Improving Your Score: e-Flashcards - Once you get your score reports from the online quizzes and tests, you’ll be able to see exactly which topics you need to review. Use this information to create your own flashcards for the areas where you still need additional practice. And, because you will create these flashcards through the REA Study Center, you’ll be able to access them from any computer or smartphone. Not quite sure what to put on your flashcards? Start with the 100 free cards included when you buy this book.
After the Full-Length Practice Tests: Crash Course
After finishing this book and taking our full-length practice exams, pick up REA’s Crash Course for AP U.S. History, 3rd Edition. Use your most recent score reports to identify any areas where you still need additional review, and turn to the Crash Course for a rapid review presented in a concise outline style.
Table of Contents
About Our Authors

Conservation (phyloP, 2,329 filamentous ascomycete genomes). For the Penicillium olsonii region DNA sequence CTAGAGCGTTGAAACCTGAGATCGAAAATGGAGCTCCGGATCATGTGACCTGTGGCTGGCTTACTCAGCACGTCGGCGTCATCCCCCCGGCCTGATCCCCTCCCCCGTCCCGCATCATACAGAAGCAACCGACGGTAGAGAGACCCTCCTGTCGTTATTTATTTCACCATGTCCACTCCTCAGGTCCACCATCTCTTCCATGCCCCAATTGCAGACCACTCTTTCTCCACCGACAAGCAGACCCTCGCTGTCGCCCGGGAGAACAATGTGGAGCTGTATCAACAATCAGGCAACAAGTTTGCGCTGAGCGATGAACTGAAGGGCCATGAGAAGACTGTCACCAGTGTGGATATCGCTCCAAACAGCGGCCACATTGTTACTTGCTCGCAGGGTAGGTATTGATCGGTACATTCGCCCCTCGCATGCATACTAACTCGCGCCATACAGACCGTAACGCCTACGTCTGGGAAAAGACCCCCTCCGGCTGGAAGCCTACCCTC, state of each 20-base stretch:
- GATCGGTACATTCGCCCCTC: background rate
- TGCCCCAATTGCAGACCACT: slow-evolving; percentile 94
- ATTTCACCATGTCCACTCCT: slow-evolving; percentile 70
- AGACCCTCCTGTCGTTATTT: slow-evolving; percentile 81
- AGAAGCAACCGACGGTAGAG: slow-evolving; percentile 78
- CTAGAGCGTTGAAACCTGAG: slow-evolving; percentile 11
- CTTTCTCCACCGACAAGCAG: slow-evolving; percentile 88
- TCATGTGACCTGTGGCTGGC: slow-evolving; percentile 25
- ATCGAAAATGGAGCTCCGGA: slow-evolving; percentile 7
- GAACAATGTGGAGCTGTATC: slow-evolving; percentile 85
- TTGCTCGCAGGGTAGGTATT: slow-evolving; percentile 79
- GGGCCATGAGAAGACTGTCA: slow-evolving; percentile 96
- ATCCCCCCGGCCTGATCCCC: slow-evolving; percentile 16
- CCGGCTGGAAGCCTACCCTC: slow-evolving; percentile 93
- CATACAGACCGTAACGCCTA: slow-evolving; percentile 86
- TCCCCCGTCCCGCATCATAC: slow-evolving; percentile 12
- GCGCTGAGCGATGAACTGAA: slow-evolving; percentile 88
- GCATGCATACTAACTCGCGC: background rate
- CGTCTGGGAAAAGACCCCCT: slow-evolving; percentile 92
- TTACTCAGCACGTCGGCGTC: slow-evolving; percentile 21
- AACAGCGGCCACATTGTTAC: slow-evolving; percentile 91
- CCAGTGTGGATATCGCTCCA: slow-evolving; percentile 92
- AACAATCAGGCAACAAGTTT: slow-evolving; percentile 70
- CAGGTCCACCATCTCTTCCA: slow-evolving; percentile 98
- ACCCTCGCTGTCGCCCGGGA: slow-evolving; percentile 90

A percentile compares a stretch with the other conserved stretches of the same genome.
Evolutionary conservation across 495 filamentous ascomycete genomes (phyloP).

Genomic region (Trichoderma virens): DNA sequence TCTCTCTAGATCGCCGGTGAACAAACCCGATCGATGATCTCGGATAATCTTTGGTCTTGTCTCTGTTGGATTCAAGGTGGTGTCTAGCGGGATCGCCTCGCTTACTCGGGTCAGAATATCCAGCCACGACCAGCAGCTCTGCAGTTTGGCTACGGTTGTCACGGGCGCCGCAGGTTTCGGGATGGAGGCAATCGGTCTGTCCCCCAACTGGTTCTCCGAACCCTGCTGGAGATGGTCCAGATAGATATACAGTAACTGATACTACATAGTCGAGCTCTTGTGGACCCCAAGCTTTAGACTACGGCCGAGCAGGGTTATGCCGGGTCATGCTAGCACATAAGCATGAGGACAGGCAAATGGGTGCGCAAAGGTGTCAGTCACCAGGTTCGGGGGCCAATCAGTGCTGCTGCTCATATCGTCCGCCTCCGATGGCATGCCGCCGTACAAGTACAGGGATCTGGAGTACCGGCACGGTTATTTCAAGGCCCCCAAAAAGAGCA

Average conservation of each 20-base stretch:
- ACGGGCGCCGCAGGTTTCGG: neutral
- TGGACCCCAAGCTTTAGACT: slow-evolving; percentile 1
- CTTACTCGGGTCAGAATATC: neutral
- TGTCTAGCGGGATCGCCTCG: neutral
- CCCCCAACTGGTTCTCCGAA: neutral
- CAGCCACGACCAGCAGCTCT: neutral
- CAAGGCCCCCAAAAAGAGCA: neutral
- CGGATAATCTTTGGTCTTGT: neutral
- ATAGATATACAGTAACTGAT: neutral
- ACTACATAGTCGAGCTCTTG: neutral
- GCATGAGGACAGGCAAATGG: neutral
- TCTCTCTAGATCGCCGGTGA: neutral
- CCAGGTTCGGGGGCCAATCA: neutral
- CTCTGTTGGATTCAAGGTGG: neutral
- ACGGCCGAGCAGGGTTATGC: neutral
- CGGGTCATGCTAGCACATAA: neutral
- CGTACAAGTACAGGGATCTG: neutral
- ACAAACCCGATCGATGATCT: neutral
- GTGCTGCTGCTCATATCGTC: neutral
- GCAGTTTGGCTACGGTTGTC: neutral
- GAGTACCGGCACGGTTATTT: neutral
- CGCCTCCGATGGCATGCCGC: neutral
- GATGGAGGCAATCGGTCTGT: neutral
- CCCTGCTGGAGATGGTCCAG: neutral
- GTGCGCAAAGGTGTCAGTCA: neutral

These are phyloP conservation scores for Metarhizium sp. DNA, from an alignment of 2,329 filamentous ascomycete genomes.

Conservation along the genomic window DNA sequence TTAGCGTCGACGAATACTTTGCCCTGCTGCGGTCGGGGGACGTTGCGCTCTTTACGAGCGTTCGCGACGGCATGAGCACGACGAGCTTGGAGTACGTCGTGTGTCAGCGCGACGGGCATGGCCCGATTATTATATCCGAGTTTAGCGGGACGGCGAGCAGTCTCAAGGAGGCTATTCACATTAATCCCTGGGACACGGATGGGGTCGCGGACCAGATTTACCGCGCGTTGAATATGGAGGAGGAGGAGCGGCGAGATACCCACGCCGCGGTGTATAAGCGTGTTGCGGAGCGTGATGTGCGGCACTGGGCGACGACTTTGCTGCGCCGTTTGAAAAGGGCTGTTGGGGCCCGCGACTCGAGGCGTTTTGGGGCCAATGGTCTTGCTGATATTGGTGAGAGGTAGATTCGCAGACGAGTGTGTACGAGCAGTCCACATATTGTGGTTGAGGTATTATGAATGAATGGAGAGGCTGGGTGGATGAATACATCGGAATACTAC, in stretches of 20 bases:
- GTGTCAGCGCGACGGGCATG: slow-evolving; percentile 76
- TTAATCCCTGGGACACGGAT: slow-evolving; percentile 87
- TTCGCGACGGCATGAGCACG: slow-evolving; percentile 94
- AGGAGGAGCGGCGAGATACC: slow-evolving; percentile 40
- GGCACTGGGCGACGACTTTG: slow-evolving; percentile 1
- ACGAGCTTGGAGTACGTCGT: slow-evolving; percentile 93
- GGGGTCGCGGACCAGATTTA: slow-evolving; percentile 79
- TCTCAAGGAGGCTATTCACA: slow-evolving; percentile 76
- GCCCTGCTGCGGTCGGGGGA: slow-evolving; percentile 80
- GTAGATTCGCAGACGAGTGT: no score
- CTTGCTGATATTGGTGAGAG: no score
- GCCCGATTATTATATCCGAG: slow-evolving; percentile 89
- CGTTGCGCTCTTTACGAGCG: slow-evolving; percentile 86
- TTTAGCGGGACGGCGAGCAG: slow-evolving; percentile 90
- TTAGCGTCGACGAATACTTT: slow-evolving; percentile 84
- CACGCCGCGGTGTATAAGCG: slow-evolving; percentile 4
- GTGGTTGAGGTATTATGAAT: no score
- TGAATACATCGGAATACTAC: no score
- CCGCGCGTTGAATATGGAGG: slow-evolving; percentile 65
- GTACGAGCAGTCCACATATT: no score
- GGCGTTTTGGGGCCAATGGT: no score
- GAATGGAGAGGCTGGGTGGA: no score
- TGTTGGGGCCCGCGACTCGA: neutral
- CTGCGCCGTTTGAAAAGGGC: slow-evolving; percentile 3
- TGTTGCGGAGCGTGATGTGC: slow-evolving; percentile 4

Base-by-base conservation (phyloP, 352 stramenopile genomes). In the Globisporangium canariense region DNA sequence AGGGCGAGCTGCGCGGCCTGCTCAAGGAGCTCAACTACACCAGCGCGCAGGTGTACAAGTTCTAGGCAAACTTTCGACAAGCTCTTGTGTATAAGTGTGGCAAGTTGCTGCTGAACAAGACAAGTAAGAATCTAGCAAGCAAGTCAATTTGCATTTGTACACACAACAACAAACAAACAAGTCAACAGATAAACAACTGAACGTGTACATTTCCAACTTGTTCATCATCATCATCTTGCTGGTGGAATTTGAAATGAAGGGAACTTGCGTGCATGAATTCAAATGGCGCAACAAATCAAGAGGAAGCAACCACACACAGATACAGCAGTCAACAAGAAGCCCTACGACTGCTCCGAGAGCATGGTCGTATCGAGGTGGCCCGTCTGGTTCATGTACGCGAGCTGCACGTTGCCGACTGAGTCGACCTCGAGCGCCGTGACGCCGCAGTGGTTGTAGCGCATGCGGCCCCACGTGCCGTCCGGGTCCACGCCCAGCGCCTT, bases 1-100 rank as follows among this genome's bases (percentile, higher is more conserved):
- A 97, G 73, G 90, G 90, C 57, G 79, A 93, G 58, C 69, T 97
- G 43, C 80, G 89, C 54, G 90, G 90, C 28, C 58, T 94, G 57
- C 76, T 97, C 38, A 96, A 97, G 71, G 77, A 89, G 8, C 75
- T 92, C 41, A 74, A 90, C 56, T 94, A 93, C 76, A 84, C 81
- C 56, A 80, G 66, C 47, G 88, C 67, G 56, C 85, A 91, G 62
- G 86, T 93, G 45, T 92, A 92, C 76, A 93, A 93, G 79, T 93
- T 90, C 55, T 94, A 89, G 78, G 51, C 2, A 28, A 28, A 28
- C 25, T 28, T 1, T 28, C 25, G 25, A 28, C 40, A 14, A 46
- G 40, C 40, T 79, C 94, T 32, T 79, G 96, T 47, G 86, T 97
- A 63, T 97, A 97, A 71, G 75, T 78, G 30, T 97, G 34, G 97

About Research & Education Association
Chapter 1: Welcome to REA’s All Access for AP U.S. History
Chapter 2: Strategies for the Revised Exam
Section I: Strategies for the Multiple-Choice and Short-Answer Sections of the Exam
Section II: Strategies for the Free-Response Section of the Exam
Chapter 3: Pre-Columbian America and Early European Contact (1491-1607) 272,000 Separate Cultures
Highly Organized Society
Some Native Tribes Rendered Nearly Extinct
Chapter 4: The English Colonies (1607-1754)
The Pilgrims at Plymouth
The Massachusetts Bay Colony
Rhode Island, Connecticut, and New Hampshire
New York and New Jersey
The Colonial World
The 18th Century
Chapter 5: The New Nation (1754-1800)
The French and Indian War
The Coming of the American Revolution
The War for Independence
The Creation of New Governments
Development and Ratification of the Constitution, 1785–1789
Outline of the United States Constitution
Separation and Limitation of Powers
The Federalist Era, 1789–1800
Washington’s Administration, 1789–1797
Foreign and Frontier Affairs
John Adams’ Administration, 1797–1801
Repression and Protest
The Revolution of 1800
Chapter 6: Democracy, Economic Growth, and Social Reform (1800-1848)
The Jeffersonian Era
Conflict with the Judges
Madison’s Administration, 1809–1817
Internal Development, 1820–1830
The Marshall Court
Statehood: A Balancing Act
The Expanding Economy
The Transportation Revolution
Developments in Religious Life
Jacksonian Democracy, 1829–1841
The Election of 1824
The Webster-Hayne Debate, 1830
The War on the Bank